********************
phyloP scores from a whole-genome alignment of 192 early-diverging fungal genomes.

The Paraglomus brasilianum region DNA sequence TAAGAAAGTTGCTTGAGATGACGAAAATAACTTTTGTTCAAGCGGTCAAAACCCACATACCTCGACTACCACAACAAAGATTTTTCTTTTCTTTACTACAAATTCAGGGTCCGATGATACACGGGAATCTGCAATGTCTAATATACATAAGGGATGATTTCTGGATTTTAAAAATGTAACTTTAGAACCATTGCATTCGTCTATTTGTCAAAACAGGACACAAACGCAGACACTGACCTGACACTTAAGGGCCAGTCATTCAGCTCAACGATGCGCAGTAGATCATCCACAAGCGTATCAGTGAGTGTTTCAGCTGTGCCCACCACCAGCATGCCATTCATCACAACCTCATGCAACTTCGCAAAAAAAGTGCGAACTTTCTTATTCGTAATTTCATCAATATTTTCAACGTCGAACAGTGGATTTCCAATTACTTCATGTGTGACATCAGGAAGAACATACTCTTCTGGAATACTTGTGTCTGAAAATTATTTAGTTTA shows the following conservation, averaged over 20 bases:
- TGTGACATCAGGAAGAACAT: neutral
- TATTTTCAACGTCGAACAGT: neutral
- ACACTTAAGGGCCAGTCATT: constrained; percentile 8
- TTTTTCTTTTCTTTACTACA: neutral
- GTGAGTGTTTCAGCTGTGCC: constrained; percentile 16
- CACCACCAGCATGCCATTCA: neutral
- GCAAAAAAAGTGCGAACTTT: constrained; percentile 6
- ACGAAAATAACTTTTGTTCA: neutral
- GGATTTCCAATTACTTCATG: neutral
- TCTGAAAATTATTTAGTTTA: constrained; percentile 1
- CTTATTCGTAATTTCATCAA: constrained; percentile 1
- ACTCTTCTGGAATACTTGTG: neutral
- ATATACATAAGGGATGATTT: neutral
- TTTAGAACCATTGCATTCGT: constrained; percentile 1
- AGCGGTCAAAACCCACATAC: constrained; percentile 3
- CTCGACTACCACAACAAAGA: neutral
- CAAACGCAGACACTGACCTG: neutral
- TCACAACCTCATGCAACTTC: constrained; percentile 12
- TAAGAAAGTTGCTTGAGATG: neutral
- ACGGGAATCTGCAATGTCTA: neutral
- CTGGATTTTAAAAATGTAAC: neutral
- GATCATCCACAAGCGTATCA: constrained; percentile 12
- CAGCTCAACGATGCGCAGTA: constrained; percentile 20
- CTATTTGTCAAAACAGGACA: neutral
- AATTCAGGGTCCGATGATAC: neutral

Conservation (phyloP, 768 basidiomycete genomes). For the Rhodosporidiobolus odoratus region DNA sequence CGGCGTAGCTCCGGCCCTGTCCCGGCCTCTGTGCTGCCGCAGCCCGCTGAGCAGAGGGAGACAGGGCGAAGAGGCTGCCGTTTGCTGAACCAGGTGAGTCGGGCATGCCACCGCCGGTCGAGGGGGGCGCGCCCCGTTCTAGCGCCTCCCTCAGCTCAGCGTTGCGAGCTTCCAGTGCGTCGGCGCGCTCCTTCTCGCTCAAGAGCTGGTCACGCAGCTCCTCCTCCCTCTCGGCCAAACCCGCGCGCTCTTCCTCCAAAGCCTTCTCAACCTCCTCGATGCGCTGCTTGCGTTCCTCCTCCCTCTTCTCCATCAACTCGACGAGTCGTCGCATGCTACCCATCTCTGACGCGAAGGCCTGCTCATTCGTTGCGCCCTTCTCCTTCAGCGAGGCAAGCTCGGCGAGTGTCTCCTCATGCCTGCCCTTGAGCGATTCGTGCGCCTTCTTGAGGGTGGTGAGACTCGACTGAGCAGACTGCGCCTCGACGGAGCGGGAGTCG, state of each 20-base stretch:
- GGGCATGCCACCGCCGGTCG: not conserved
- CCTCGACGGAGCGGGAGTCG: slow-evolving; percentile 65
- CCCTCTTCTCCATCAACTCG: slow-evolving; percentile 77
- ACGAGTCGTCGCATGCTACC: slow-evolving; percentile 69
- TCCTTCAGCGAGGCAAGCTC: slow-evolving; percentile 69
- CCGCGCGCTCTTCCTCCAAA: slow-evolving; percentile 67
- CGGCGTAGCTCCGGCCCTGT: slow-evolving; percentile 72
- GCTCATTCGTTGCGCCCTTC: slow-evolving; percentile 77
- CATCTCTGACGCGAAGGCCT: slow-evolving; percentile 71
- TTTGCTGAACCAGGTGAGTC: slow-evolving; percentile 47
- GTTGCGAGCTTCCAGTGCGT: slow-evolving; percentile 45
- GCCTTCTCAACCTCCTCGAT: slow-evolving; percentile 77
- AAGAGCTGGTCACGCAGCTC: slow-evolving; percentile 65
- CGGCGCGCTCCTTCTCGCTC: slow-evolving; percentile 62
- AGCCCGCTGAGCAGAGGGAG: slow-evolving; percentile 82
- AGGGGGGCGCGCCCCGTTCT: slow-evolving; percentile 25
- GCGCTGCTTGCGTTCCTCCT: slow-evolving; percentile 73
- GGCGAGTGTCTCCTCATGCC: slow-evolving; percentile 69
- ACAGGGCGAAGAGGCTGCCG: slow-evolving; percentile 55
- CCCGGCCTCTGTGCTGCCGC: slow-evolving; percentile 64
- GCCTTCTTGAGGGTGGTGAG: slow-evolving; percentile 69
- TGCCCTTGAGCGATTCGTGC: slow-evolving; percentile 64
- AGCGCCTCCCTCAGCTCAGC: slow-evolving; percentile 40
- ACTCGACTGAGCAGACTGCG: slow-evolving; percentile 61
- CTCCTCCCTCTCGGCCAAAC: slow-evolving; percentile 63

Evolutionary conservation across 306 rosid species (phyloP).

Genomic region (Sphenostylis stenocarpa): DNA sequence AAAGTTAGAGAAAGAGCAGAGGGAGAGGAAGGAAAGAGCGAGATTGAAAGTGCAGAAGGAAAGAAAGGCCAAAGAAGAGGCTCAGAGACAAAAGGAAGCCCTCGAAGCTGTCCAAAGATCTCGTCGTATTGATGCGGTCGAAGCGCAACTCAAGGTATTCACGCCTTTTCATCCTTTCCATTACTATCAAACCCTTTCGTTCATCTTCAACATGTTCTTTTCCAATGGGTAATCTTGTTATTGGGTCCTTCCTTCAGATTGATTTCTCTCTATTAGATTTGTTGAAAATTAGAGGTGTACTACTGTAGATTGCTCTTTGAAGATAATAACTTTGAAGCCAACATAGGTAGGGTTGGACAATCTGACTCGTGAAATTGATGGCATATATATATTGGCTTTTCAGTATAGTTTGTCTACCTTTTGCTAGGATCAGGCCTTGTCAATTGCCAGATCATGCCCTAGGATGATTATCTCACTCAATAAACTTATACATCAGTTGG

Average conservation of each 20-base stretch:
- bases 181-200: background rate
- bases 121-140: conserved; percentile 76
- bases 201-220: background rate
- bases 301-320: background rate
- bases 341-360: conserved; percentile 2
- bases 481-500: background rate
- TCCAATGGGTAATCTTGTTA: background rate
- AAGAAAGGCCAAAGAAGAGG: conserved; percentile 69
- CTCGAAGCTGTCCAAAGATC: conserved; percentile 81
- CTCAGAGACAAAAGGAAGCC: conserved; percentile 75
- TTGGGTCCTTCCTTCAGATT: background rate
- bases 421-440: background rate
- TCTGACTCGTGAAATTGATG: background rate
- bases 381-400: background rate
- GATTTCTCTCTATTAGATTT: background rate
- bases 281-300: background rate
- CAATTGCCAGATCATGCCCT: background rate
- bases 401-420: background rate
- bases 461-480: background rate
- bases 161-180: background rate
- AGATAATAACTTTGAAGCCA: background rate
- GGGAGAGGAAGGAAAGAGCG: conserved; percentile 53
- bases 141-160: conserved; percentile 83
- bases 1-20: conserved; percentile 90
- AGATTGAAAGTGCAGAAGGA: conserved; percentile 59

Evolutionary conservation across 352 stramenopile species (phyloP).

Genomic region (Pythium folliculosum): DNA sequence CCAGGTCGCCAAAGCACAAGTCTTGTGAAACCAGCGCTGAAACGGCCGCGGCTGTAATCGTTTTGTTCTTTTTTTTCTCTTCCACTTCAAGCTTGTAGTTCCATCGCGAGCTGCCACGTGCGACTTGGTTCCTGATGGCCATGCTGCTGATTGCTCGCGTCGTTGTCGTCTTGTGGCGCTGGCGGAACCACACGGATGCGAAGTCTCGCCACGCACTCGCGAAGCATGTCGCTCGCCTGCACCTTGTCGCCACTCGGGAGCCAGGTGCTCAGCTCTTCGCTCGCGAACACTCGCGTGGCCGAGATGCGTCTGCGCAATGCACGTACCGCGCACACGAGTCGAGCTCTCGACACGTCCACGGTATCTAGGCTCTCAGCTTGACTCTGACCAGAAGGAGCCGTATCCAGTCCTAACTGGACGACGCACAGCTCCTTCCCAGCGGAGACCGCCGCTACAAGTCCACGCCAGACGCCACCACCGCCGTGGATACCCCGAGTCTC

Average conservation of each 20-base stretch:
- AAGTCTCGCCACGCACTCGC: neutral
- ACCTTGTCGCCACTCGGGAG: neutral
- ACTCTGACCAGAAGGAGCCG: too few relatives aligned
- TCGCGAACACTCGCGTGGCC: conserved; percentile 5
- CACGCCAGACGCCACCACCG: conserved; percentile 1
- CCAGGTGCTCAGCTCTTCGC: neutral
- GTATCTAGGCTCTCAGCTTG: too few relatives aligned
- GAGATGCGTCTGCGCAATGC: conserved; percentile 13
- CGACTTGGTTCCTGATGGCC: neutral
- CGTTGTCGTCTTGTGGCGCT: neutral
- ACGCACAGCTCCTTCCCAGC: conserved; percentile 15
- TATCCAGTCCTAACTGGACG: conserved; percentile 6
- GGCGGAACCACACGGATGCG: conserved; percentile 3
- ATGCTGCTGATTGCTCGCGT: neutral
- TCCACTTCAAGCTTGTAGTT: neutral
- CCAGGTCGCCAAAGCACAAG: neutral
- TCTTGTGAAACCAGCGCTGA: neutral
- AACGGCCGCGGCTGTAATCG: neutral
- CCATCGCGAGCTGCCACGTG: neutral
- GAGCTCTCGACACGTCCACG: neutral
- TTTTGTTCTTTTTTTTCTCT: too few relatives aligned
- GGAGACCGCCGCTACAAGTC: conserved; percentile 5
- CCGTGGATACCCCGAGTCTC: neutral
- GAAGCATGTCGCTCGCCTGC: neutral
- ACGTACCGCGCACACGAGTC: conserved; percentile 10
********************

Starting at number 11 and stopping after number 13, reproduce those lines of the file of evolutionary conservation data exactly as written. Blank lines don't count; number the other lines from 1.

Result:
- GGATTTCCAATTACTTCATG: neutral
- TCTGAAAATTATTTAGTTTA: constrained; percentile 1
- CTTATTCGTAATTTCATCAA: constrained; percentile 1